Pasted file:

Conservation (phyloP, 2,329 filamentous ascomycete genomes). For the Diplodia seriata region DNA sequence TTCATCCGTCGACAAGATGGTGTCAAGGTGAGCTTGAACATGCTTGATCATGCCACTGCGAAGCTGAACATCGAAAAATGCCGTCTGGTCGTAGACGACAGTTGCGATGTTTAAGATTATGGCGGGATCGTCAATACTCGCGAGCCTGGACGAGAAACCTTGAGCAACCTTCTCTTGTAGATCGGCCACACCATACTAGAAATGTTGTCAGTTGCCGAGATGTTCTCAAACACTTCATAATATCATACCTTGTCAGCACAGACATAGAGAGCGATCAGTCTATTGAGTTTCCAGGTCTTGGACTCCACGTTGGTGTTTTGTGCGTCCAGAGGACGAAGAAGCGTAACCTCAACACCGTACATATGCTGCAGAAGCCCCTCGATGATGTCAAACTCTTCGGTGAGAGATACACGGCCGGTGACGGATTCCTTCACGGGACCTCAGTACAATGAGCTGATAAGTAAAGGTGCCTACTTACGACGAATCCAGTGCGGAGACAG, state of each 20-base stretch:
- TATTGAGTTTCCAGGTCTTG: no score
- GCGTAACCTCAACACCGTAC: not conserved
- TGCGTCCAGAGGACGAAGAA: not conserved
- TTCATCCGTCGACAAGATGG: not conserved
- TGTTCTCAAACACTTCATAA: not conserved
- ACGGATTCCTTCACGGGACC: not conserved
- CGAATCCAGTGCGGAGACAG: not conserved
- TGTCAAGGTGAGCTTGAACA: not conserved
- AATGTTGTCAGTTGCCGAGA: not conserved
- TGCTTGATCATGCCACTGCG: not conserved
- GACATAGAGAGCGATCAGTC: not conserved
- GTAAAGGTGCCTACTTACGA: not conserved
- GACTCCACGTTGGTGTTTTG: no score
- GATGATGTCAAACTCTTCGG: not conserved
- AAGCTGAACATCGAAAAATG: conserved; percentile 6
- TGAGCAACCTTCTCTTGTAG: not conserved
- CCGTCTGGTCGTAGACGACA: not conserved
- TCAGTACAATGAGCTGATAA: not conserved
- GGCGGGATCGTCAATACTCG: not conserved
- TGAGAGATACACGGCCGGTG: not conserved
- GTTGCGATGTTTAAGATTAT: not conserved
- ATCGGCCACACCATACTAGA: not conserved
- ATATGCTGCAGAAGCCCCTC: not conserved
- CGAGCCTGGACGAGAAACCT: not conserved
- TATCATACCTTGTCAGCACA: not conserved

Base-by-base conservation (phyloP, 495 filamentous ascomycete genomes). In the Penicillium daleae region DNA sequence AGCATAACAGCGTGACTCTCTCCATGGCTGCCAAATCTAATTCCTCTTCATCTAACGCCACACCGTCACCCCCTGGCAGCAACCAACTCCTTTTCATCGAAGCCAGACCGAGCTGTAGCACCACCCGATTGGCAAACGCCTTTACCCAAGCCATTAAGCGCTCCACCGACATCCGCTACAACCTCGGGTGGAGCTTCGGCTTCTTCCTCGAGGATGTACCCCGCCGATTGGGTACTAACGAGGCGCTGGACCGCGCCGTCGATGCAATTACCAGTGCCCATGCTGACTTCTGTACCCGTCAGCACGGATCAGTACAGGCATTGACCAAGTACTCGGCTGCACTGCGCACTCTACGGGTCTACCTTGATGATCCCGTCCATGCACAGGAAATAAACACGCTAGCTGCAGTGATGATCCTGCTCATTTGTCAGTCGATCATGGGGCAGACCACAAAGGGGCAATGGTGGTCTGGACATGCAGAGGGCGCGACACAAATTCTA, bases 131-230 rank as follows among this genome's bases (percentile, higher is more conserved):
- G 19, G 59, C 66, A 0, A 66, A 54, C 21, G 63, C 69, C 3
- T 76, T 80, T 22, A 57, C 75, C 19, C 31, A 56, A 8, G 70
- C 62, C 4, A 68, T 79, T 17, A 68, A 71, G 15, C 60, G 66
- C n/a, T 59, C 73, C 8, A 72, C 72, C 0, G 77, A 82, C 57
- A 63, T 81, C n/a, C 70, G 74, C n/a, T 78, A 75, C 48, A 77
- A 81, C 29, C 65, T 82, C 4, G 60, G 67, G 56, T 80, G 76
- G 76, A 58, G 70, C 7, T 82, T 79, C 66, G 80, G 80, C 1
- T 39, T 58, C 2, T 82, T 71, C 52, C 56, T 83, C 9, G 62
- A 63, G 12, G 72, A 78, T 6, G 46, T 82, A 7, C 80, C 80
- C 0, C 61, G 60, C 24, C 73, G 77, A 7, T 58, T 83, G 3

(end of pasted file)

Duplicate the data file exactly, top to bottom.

Conservation (phyloP, 2,329 filamentous ascomycete genomes). For the Diplodia seriata region DNA sequence TTCATCCGTCGACAAGATGGTGTCAAGGTGAGCTTGAACATGCTTGATCATGCCACTGCGAAGCTGAACATCGAAAAATGCCGTCTGGTCGTAGACGACAGTTGCGATGTTTAAGATTATGGCGGGATCGTCAATACTCGCGAGCCTGGACGAGAAACCTTGAGCAACCTTCTCTTGTAGATCGGCCACACCATACTAGAAATGTTGTCAGTTGCCGAGATGTTCTCAAACACTTCATAATATCATACCTTGTCAGCACAGACATAGAGAGCGATCAGTCTATTGAGTTTCCAGGTCTTGGACTCCACGTTGGTGTTTTGTGCGTCCAGAGGACGAAGAAGCGTAACCTCAACACCGTACATATGCTGCAGAAGCCCCTCGATGATGTCAAACTCTTCGGTGAGAGATACACGGCCGGTGACGGATTCCTTCACGGGACCTCAGTACAATGAGCTGATAAGTAAAGGTGCCTACTTACGACGAATCCAGTGCGGAGACAG, state of each 20-base stretch:
- TATTGAGTTTCCAGGTCTTG: no score
- GCGTAACCTCAACACCGTAC: not conserved
- TGCGTCCAGAGGACGAAGAA: not conserved
- TTCATCCGTCGACAAGATGG: not conserved
- TGTTCTCAAACACTTCATAA: not conserved
- ACGGATTCCTTCACGGGACC: not conserved
- CGAATCCAGTGCGGAGACAG: not conserved
- TGTCAAGGTGAGCTTGAACA: not conserved
- AATGTTGTCAGTTGCCGAGA: not conserved
- TGCTTGATCATGCCACTGCG: not conserved
- GACATAGAGAGCGATCAGTC: not conserved
- GTAAAGGTGCCTACTTACGA: not conserved
- GACTCCACGTTGGTGTTTTG: no score
- GATGATGTCAAACTCTTCGG: not conserved
- AAGCTGAACATCGAAAAATG: conserved; percentile 6
- TGAGCAACCTTCTCTTGTAG: not conserved
- CCGTCTGGTCGTAGACGACA: not conserved
- TCAGTACAATGAGCTGATAA: not conserved
- GGCGGGATCGTCAATACTCG: not conserved
- TGAGAGATACACGGCCGGTG: not conserved
- GTTGCGATGTTTAAGATTAT: not conserved
- ATCGGCCACACCATACTAGA: not conserved
- ATATGCTGCAGAAGCCCCTC: not conserved
- CGAGCCTGGACGAGAAACCT: not conserved
- TATCATACCTTGTCAGCACA: not conserved

Base-by-base conservation (phyloP, 495 filamentous ascomycete genomes). In the Penicillium daleae region DNA sequence AGCATAACAGCGTGACTCTCTCCATGGCTGCCAAATCTAATTCCTCTTCATCTAACGCCACACCGTCACCCCCTGGCAGCAACCAACTCCTTTTCATCGAAGCCAGACCGAGCTGTAGCACCACCCGATTGGCAAACGCCTTTACCCAAGCCATTAAGCGCTCCACCGACATCCGCTACAACCTCGGGTGGAGCTTCGGCTTCTTCCTCGAGGATGTACCCCGCCGATTGGGTACTAACGAGGCGCTGGACCGCGCCGTCGATGCAATTACCAGTGCCCATGCTGACTTCTGTACCCGTCAGCACGGATCAGTACAGGCATTGACCAAGTACTCGGCTGCACTGCGCACTCTACGGGTCTACCTTGATGATCCCGTCCATGCACAGGAAATAAACACGCTAGCTGCAGTGATGATCCTGCTCATTTGTCAGTCGATCATGGGGCAGACCACAAAGGGGCAATGGTGGTCTGGACATGCAGAGGGCGCGACACAAATTCTA, bases 131-230 rank as follows among this genome's bases (percentile, higher is more conserved):
- G 19, G 59, C 66, A 0, A 66, A 54, C 21, G 63, C 69, C 3
- T 76, T 80, T 22, A 57, C 75, C 19, C 31, A 56, A 8, G 70
- C 62, C 4, A 68, T 79, T 17, A 68, A 71, G 15, C 60, G 66
- C n/a, T 59, C 73, C 8, A 72, C 72, C 0, G 77, A 82, C 57
- A 63, T 81, C n/a, C 70, G 74, C n/a, T 78, A 75, C 48, A 77
- A 81, C 29, C 65, T 82, C 4, G 60, G 67, G 56, T 80, G 76
- G 76, A 58, G 70, C 7, T 82, T 79, C 66, G 80, G 80, C 1
- T 39, T 58, C 2, T 82, T 71, C 52, C 56, T 83, C 9, G 62
- A 63, G 12, G 72, A 78, T 6, G 46, T 82, A 7, C 80, C 80
- C 0, C 61, G 60, C 24, C 73, G 77, A 7, T 58, T 83, G 3